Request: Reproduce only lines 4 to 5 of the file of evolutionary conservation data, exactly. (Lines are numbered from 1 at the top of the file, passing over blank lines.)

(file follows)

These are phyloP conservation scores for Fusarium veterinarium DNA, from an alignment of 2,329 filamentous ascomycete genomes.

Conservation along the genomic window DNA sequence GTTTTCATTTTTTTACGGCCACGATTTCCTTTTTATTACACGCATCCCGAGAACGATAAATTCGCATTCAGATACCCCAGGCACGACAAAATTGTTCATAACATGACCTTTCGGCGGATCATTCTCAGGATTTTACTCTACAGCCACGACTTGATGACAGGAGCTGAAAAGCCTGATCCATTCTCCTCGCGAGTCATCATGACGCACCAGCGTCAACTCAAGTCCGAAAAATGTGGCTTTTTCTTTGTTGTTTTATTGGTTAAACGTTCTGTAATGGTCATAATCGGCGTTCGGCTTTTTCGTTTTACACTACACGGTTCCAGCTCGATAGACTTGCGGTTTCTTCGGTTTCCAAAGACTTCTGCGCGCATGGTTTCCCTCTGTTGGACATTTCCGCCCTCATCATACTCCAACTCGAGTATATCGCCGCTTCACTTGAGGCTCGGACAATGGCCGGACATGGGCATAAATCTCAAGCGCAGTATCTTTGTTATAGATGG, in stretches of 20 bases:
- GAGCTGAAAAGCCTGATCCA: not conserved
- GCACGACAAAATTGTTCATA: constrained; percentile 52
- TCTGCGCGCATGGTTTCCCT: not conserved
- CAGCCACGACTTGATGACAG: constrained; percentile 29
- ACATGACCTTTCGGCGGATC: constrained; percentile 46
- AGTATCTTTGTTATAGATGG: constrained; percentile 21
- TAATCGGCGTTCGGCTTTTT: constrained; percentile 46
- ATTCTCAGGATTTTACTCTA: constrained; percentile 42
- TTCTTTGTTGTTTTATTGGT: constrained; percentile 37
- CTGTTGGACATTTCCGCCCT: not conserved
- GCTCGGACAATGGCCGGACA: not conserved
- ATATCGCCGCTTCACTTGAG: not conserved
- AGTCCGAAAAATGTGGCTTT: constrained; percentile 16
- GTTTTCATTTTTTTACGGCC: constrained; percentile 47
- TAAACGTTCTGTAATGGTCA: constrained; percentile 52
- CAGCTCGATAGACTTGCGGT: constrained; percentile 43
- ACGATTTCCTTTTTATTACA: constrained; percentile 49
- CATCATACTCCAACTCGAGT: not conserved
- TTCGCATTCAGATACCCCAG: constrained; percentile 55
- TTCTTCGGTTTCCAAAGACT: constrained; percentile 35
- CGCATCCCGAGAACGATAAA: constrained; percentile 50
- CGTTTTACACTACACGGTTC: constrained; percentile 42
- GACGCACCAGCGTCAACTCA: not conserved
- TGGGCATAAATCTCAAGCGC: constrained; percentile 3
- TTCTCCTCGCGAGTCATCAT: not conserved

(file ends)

- GCACGACAAAATTGTTCATA: constrained; percentile 52
- TCTGCGCGCATGGTTTCCCT: not conserved